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Tim Stephens

The Anthropocene brings with it a risk of environmental disasters at scales not previously experienced. This chapter argues that disasters caused or made worse by climate change are appropriately addressed under the rubric of international climate law rather than global disaster policy. A turn to generic disaster risk reduction in response to the risks of climate disasters in the Anthropocene is no substitute for the urgent task of reducing greenhouse gas emissions in order to meet the objectives of the 2015 Paris Agreement on Climate Change. Instruments such as the Sendai Framework for Disaster Risk Reduction, as important as they are, can offer only wishful thinking when it comes to the governance of environmental disasters in the Anthropocene.

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Rosemary Lyster and Robert R.M. Verchick

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Edited by Ed Couzens, Tim Stephens and Saiful Karim

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Evan Hamman

The aim of this article is better to understand the relationship Japanese people have with birdlife, wetlands and environmental law. The article uses a case study of the Japanese ‘red-crowned’ crane (the tancho) and Ramsar sites in Eastern Hokkaido to examine Japan's environmental governance systems and actors and the extent to which they utilize the principle of public participation. The topic is significant because of the urgency with which wetlands and birdlife are being lost in East Asia and the impacts such loss will have on communities and national identity. The observations in this article have relevance for neighbouring Asian countries like China and Korea, both of which have their own cultural perceptions and legal protections to consider.

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Edited by Shirley V. Scott and Charlotte Ku

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Annalisa Savaresi

The Paris Agreement is the first climate treaty to include a reference to traditional knowledge, opening up a new legal frontier to address this complex subject in international law. Traditional knowledge has already been the subject of considerable regulatory developments in international environmental and human rights instruments. This article reflects on how these bodies of law treat traditional knowledge, with the objective of understanding what are the gaps that could and should be addressed in the context of the climate regime. The article is divided into four parts. The introduction outlines the article's structure and methodology. Section 2 provides a definition of traditional knowledge and identifies the international law questions it raises. Section 3 analyses existing international obligations on traditional knowledge in environmental and human rights law. Section 4 considers the interplay between the climate regime and the bodies of international law analysed in Section 3. The conclusion offers some recommendations on the treatment of traditional knowledge in the climate regime.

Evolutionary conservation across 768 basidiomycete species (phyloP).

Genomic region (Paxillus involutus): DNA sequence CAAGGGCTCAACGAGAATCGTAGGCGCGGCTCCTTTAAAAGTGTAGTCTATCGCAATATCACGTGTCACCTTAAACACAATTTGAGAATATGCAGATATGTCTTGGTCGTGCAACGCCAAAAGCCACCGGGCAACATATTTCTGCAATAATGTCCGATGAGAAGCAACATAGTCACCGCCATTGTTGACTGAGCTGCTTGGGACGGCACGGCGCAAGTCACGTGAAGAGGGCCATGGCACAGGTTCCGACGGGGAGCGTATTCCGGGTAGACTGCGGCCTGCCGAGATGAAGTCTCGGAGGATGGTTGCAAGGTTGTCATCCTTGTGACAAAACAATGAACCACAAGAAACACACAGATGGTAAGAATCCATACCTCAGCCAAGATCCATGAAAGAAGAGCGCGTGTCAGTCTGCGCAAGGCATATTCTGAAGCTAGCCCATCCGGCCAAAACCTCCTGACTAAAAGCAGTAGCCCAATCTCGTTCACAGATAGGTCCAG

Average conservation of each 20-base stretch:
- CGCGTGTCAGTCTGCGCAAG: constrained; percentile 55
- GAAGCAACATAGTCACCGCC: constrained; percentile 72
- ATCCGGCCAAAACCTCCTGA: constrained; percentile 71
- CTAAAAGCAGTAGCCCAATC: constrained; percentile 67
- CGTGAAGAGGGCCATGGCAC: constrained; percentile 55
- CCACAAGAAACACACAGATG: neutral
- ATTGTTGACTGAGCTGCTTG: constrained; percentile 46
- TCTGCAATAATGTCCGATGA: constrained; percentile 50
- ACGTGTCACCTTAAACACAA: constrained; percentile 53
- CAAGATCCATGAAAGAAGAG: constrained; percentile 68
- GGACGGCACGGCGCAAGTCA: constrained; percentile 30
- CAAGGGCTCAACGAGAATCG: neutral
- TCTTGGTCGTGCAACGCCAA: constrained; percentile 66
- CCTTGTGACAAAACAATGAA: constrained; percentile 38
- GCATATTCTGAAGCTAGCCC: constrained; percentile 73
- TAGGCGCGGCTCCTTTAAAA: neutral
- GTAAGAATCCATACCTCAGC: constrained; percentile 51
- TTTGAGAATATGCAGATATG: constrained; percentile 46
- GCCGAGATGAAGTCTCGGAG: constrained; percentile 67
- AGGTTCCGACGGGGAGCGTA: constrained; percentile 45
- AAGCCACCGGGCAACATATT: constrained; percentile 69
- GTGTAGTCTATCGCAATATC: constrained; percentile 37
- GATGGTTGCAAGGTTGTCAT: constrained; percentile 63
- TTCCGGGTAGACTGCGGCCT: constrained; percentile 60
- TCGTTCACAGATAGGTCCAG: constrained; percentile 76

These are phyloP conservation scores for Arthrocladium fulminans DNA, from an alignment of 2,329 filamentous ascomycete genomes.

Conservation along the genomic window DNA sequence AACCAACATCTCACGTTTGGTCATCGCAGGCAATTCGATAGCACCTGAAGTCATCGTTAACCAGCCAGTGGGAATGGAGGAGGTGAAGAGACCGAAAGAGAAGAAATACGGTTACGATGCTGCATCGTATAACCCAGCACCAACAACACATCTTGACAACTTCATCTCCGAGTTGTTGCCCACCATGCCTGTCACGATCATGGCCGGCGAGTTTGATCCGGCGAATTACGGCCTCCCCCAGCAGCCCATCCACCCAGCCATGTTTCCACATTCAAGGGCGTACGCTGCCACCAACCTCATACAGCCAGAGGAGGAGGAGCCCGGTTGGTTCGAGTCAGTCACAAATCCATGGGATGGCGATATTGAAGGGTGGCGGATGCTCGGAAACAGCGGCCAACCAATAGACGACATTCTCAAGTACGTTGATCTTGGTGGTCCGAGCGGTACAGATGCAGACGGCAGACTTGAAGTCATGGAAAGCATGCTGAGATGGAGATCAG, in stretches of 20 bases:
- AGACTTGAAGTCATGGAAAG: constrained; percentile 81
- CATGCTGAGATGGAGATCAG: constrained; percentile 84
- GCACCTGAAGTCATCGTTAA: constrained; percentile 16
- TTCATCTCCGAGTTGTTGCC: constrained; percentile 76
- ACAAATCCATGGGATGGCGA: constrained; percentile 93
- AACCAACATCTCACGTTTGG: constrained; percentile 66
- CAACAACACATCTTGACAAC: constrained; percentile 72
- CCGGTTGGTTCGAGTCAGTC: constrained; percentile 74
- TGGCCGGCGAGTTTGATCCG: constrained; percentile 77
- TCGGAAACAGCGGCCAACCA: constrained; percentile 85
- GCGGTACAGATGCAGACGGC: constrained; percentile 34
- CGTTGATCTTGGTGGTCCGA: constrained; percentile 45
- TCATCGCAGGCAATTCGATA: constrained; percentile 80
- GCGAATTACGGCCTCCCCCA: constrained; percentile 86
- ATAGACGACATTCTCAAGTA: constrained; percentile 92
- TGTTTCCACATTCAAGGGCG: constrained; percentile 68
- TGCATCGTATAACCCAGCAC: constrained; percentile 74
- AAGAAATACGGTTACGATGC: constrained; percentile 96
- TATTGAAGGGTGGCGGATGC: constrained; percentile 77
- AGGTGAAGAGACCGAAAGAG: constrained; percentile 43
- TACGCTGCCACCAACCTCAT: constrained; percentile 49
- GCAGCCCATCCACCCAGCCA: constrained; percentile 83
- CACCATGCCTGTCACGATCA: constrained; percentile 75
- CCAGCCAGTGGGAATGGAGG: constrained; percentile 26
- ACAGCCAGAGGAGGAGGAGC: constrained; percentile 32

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Edited by Sam Adelman

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Edited by Barry D. Solomon and Kirby E. Calvert

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Barry D. Solomon and Kirby E. Calvert

The Introduction has three aims. First, the editors unpack the meaning of ‘geographies’ as it relates to energy studies, and question the significance of distinguishing energy from other geographical traditions. Indeed, reviews of research in energy geography since the early 1980s have failed to uncover coherent or integrated themes. The editors ponder the implications of thinking about energy as a concept, rather than as merely an object of empirical analysis. Second, they situate the volume in the recent geography literature. Third, they identify themes and big questions that have emerged throughout the volume, finding inspiration in the work of the distinguished list of contributors. The Introduction also provides a brief overview of the chapters in the Handbook.

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Alina Averchenkova, Sam Fankhauser and Michal Nachmany

Chapter 1 offers an overview of the book and summarizes the state and trends in climate change legislation. Making use of a unique global database, Climate Change Laws of the World, the chapter identifies over 1,200 climate change laws and policies of similar stature in the 164 countries the data covers. This stock of laws is the result of over 20 years of policy making and speaks to the growing attention that legislators are devoting to climate change. In 1997, at the time the Kyoto Protocol was signed, there were only about 60 relevant laws and policies. Countries use different routes to address climate change. In some countries the primary avenue is acts of parliament, that is, formal laws passed by the legislative branch. In others, the policy direction is defined through executive orders, decrees and strategies. Climate change laws also differ in scope and ambition. Some laws are specifically focused on climate change, advancing explicitly emissions reduction or adaptation targets. Others introduce climate concerns into sector policies, such as those on energy, or broader development plans. Understanding these different approaches becomes increasingly important as countries implement their pledges under the Paris Agreement.